Sexual violence: It means forcing an individual to participate in a sexual act without his consent, and it includes: rape, stalking, sexual harassment and assault, and this happens especially to children and women.
Religious violence: It occurs when fanatics offend others because of their religious belief. They do not allow them to practice their religion freely and may assault them verbally or physically. This racism is also considered a form of cultural violence.
Physical or economic violence: It means depriving the individual of the right to dispose of his money, controlling his bank accounts and taking possession of his money against his will. It also includes forcing children to leave school and any of the parents preventing their children from working or forcing them to do so, and it appears clearly in the suffering of many women. Where she is deprived of her material right and bargained for it, and prevented from disposing of her own money.
Domestic violence: means abuse directed by one family member to another, and includes: physical abuse such as assault, sexual, financial and emotional abuse.
Psychological violence: It can include diminishing an individual's sense of self-worth or self-confidence. It may also be represented in constant criticism, ridicule of one's abilities, and neglect of one's emotional need for care and love.
Verbal violence : It is causing insult to the individual and calling him offensive words and names in what is called verbal abuse.
Cyber violence: using the Internet and social networking to stalk, bully, intimidate or harass others.
Violence directed against the elderly: It means physical and financial abuse of the elderly, especially in institutions. It also means neglecting their needs and refusing to provide health services.
Political and institutional violence: Political violence is what any political party may do against your will, such as using you as a tool to participate in an act of political corruption without your knowledge and to fall victim to them. As for institutional violence, as happens in some medical institutions in terms of ignoring and minimizing the patient’s pain, they deny him his needs.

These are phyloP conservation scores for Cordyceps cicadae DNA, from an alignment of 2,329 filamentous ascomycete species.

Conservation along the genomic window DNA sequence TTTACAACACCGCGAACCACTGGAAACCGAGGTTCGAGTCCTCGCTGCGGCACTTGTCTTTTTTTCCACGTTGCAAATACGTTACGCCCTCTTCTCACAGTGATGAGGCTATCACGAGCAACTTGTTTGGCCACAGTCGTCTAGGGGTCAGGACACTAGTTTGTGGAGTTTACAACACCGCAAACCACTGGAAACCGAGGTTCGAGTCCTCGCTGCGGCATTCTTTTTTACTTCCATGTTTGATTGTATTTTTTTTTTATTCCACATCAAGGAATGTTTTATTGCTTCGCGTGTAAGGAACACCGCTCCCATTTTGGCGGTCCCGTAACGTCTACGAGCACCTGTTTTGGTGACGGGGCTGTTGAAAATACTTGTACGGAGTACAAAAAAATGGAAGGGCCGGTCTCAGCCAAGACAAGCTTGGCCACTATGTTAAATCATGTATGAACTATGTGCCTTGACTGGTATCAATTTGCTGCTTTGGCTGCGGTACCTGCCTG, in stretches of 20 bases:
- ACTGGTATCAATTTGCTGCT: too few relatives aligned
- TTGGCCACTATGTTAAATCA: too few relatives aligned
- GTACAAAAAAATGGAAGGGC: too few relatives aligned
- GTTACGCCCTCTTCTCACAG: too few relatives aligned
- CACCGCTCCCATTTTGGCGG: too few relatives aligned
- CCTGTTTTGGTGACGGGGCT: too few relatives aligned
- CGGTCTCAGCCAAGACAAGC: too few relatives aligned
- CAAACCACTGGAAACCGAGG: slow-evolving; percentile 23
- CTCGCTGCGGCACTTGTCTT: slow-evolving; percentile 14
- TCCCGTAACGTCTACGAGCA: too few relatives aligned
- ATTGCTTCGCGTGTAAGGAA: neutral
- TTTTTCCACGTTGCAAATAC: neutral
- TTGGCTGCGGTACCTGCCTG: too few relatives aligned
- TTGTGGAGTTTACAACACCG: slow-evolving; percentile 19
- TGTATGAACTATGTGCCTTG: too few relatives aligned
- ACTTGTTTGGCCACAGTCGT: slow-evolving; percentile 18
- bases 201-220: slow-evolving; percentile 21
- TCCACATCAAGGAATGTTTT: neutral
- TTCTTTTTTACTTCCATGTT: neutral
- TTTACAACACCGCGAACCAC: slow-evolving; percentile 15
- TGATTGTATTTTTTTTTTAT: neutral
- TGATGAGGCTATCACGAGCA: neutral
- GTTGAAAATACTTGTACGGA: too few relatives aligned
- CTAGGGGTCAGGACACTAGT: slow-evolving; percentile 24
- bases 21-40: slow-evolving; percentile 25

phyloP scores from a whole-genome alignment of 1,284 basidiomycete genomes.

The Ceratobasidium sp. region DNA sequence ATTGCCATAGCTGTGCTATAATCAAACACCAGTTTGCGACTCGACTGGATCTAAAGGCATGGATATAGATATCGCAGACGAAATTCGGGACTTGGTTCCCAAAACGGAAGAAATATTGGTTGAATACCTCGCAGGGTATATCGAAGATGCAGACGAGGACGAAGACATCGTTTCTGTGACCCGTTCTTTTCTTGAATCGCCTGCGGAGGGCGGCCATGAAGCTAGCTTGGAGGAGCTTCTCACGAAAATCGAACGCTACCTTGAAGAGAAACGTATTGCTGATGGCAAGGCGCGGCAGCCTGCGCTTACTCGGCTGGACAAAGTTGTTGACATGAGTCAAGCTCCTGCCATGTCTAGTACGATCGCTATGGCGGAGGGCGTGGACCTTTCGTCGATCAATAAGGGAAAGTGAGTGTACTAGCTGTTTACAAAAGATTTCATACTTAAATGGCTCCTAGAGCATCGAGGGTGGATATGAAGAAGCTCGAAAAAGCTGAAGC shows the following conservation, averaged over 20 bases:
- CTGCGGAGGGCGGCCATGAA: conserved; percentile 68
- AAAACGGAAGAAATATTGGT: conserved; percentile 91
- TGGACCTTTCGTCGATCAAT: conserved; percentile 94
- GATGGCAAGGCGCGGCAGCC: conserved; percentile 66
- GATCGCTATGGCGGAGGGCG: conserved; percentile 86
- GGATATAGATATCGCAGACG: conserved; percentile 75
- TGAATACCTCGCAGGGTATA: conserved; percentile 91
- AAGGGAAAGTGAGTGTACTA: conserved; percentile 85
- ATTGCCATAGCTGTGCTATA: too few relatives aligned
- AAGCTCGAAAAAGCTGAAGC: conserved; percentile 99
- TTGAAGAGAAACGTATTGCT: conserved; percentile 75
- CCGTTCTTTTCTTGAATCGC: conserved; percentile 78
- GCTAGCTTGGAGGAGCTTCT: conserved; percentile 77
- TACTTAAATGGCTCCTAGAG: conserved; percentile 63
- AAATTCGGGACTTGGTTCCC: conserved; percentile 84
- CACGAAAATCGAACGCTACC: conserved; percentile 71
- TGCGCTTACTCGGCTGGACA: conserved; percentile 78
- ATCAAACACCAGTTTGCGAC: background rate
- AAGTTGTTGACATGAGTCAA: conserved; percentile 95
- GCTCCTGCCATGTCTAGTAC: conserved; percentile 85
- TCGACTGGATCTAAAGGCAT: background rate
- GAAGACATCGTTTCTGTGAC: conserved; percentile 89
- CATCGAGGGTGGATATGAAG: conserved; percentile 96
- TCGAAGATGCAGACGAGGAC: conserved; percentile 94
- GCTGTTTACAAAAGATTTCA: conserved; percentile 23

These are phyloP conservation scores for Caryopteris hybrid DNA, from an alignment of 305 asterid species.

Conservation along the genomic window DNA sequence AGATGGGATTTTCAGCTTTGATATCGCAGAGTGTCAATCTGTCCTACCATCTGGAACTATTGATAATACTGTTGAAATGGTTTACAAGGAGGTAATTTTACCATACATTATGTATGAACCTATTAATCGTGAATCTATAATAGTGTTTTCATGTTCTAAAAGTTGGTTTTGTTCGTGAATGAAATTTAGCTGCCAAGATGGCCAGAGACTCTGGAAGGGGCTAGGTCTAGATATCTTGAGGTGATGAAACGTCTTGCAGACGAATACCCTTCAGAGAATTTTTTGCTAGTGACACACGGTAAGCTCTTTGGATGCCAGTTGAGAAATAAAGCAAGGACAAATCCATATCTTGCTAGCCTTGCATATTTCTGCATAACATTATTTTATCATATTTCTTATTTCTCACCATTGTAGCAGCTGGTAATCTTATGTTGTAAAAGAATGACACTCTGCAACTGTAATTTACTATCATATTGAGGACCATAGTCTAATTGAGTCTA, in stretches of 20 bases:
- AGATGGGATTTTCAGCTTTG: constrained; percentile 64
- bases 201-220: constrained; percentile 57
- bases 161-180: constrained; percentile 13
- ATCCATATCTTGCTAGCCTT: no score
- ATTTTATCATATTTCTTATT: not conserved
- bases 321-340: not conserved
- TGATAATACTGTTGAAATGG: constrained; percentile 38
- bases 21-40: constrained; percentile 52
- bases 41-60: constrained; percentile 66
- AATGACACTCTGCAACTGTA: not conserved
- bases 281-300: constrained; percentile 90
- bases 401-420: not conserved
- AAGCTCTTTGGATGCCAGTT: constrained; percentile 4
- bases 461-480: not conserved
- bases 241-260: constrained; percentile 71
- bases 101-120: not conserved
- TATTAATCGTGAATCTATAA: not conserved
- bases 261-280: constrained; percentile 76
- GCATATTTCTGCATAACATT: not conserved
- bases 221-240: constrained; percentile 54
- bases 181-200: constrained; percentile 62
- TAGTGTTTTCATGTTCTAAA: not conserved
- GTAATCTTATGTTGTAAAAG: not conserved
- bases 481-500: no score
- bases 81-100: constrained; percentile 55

Bullying in schools: It is considered a type of violence and may lead children and adolescents to long-term psychological conditions, and it may extend to pushing adolescents to isolate social life or commit suicide.
How can violence be dealt with?
- The existence of laws that punish acts of violence in all its forms, no matter how simple they may seem.
- Providing opportunities for girls and women to improve their economic conditions.
- Creating safe environments, especially in schools.
- Implement safe work policies to protect working women.
- Supporting victims and survivors of violence to reduce damages by implementing support and treatment services for victims of physical, psychological and economic violence and providing them with treatment.
- Protecting children exposed to domestic violence by one or both of their parents.
- Increasing penalties for perpetrators of physical and sexual violence.
- Promoting societal norms that protect people from violence.
- Show adolescents who exhibit violent behavior or continue to bully their peers to psychologists.
- Strengthening financial support for poor families.
- Conducting awareness campaigns in schools about the harms of violence and bullying.
- Improving parents' awareness and skills of the importance of providing a safe environment for the child during the early stages of his life.
- Providing educational opportunities from an early age for children from poor families.
- Facilitate access to substance abuse treatment and mental health improvement services.
- Family and community support for victims of violence and not blaming them.
- Training teachers in schools to notice any change in the behavior of students, in order to provide assistance at the earliest opportunity if they are subjected to bullying or violence from one of their colleagues, their families, or another teacher in the school.
- Implementing programs in schools and workplaces to develop the skills of dealing with problems without resorting to violence.
- Teaching children the importance of seeking help if they are exposed to any kind of violence.